Transit for Disabled, Low Income

By Anna Yee

November 16, 2011 Updated Nov 17, 2011 at 11:35 AM CDT

WASHINGTON, Ill. -- Every breath counts for Wendell Walch.

The 54-year-old Washington resident is on a waiting list for a double lung transplant. As a requirement, he has to attend at least three therapy sessions a week in Peoria.
The problem is Walch doesn't own a car.
"There's been a couple (appointments) that I haven't gotten to," said Walch.
He's also on a fixed income and relies on friends for transportation. He says his appointments are not an option.
"If I can't make the classes here then I can't finish the program which sets my time table back even further,” said Walch, “and I personally don't think I've got a lot of time left to do this."
Walch says he's considering moving back to Peoria, where he's familiar with the public transportation, like CityLink buses.
“You can imagine someone dragging an oxygen tank, and it's 30 degrees in the winter catching the bus,” continued Walch. “It wasn't easy."
CityLink provides a para-transit service for those who can't take the fixed bus routes due to a disability. The application process could take up to 21 days, but for riders who qualify, they'll only have to pay a $4 fee for each trip.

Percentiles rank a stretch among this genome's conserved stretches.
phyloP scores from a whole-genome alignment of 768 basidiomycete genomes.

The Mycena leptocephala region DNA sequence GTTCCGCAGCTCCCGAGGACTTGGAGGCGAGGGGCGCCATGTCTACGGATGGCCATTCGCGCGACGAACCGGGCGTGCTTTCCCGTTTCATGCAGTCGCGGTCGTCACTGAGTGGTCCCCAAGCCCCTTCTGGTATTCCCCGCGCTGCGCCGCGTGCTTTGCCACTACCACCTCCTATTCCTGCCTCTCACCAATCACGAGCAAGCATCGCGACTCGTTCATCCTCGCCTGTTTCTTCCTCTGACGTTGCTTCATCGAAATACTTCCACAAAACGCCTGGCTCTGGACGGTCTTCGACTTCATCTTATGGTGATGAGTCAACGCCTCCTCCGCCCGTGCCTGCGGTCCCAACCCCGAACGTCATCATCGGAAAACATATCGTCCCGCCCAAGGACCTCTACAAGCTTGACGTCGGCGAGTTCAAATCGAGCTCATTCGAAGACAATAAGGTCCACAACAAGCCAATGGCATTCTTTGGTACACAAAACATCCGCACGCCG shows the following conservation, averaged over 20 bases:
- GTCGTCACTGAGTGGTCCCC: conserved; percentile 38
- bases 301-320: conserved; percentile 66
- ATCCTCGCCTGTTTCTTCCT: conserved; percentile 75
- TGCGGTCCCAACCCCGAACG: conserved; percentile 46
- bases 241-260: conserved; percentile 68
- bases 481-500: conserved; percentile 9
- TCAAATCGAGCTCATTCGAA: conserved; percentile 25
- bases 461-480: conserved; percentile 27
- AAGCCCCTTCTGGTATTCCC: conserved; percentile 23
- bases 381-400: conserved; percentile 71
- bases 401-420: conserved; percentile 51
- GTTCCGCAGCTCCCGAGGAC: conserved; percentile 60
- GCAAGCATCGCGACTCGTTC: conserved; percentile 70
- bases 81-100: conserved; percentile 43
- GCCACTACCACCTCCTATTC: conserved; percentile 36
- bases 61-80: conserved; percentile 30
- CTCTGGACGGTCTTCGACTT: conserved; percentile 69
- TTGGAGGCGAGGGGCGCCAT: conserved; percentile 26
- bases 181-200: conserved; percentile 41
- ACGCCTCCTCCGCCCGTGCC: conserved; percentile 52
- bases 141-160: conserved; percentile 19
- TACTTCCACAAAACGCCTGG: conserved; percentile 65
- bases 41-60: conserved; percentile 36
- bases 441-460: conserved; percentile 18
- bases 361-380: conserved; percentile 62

That's $4 round trip, $2 each way, but transportation is limited to Peoria and some outlying areas.
For eligibility and requirements, click here.
To download an application, click here 
Rides must be scheduled in advance.
Peoria Citizens Committee for Economic Opportunity (PCCEO) also provides free CityLink bus passes to those who qualify.
PCCEO is located at 711 W. McBean St. in Peoria and can be reached at (309) 671-3900.
Another option is First Transit, a non-emergency transportation service for those with Medicaid.
For more information, visit the website or call toll-free 1-877-725-0569.
These buses travel to Chicago's O'Hare and Midway airports multiple times a day.
The President and owner of the family-owned business, Bill Winkler, says he'll waive the $74 round trip fee in extreme cases, with 48 hours advance notice.
"It has to be need,” said Winkler, “but also there might be something in their life that they have to get to Chicago for health reasons, so health and needy."
That could be a breath of fresh air for Walch.
His transplant doctor is in Chicago.
These are only some of his options, which for now, give him a reason to breathe a little easier.

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